To find out more about Greeters and Greeters Camp, contact toplessdeb@gmail.com.

More volunteer ideas to come, but I also want to encourage our experienced readers to send their own ideas in so we can publish a broader array of volunteer opportunities.

As always, thanks for visiting Sunrise Burners.  See you on the playa.

Volunteering: Lamplighters

There are many ways to experience Burning Man, including just absorbing it all and enjoying yourself by doing so.  But for some, getting engaged more fully is the way to go.  Volunteering for one of the many Burning Man activities is one way to enrich your experience and engage in the festival in a meaningful way.  This article is one of several we plan to publish on volunteer opportunities.  We hope others will contribute their experiences as volunteers, helping to identify situations that are well suited to people in our age group.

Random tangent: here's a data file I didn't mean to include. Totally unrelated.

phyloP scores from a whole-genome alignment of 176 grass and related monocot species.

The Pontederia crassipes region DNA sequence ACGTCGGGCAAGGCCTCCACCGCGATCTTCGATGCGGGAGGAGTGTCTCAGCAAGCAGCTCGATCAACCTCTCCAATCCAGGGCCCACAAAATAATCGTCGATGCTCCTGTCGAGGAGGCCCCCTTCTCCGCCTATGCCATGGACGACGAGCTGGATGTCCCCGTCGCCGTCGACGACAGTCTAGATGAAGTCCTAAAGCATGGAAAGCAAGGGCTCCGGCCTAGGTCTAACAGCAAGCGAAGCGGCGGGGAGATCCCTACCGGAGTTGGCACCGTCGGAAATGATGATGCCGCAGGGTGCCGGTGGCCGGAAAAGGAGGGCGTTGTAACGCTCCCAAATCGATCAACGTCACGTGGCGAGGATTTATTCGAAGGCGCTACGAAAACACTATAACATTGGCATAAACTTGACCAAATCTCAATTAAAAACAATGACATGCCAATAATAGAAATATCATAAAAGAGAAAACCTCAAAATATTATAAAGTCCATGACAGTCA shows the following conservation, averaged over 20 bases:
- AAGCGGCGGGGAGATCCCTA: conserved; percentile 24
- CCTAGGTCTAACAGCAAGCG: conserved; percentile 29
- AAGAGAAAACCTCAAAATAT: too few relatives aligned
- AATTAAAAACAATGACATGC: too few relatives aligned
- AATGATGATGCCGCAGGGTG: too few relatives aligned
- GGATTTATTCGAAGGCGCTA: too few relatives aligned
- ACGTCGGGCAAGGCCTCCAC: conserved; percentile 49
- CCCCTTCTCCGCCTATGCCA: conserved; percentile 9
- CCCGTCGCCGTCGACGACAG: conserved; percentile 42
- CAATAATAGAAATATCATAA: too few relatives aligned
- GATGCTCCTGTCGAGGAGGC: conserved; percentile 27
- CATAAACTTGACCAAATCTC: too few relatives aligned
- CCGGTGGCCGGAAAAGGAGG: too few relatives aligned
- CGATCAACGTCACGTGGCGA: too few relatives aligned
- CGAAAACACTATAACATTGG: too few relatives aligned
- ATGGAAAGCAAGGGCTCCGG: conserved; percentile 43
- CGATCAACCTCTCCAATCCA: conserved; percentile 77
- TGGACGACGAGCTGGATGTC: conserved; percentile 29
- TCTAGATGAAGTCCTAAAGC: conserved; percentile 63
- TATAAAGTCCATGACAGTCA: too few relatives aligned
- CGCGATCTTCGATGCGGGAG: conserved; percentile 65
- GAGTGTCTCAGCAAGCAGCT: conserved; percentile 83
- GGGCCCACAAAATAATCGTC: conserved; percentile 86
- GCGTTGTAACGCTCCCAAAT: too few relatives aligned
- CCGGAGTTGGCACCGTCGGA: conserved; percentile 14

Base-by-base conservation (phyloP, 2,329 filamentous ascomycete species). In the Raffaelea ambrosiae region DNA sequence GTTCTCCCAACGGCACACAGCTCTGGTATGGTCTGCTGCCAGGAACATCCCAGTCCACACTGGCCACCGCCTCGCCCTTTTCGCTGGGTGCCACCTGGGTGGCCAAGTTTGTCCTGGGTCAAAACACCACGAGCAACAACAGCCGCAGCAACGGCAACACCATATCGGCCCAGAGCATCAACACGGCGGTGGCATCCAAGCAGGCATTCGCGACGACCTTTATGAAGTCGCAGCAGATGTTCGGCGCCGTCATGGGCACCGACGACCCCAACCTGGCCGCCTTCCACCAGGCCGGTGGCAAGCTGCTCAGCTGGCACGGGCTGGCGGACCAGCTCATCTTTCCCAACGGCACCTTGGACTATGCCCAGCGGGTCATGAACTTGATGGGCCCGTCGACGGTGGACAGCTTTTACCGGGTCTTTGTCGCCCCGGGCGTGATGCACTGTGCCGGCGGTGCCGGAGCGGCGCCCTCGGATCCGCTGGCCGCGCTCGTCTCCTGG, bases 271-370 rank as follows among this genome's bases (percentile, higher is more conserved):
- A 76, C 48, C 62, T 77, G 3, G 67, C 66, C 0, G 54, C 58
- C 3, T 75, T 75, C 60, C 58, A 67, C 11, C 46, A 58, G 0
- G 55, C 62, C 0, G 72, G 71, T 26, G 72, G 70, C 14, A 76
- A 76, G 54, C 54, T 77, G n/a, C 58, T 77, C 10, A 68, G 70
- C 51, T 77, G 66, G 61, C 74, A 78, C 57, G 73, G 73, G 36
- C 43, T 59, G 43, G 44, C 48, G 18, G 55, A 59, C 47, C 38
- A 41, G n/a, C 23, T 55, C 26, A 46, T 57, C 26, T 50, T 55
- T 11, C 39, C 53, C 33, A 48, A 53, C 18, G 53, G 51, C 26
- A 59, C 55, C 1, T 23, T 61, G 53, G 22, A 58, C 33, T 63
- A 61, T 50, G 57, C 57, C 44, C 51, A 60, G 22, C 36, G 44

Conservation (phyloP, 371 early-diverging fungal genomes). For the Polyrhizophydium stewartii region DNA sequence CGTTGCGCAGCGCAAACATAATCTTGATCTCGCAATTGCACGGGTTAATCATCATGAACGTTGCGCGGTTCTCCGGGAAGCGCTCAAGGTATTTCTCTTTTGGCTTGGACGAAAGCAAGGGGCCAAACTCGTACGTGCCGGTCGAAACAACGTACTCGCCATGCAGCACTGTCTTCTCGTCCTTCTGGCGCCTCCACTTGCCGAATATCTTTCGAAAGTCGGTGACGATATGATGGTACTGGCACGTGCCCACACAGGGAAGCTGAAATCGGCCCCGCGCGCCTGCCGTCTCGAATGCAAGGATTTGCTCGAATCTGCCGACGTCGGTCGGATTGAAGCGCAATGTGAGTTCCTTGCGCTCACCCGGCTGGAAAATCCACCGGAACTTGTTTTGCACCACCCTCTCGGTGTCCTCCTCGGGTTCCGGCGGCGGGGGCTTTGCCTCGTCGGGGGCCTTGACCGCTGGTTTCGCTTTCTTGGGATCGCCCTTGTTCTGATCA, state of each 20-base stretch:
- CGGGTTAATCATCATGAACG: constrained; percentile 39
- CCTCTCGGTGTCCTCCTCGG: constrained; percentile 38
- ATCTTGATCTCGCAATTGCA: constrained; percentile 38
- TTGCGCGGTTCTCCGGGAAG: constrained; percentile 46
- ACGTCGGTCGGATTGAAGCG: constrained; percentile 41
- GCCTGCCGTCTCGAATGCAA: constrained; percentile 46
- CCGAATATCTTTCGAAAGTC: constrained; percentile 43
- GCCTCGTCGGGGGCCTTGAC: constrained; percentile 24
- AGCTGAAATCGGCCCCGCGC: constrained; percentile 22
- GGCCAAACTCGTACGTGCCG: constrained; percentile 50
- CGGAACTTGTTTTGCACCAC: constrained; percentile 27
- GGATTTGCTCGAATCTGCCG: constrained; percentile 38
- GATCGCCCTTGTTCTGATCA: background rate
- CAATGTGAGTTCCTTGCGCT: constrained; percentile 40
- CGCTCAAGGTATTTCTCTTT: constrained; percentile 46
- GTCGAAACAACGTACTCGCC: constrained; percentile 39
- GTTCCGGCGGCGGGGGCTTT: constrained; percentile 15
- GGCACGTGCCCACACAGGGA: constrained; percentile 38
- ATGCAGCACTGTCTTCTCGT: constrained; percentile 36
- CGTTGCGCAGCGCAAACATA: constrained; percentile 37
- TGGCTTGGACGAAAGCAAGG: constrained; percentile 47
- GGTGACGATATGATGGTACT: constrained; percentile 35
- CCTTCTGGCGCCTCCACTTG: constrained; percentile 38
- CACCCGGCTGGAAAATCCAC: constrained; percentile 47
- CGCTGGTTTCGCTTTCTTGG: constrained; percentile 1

Many of you who read this site already know that my wife and I stay at Lamplighters camp, but you may not be aware of the fact that everyone at Burning Man is eligible to volunteer as a Lamplighter any evening.

Lamplighters light the city nightly in a ceremony that has become an iconic part of the Burning Man experience.  It takes volunteers from throughout the community to move nearly 1,000 kerosene lanterns out each night.  We generally begin the process at 5 p.m., which is when volunteers should arrive at Lamplighter’s temple adjacent to Center Camp.  One of the first things volunteers do when they arrive is sign up for a specific duty.

Lamplighters get a ride home on Luci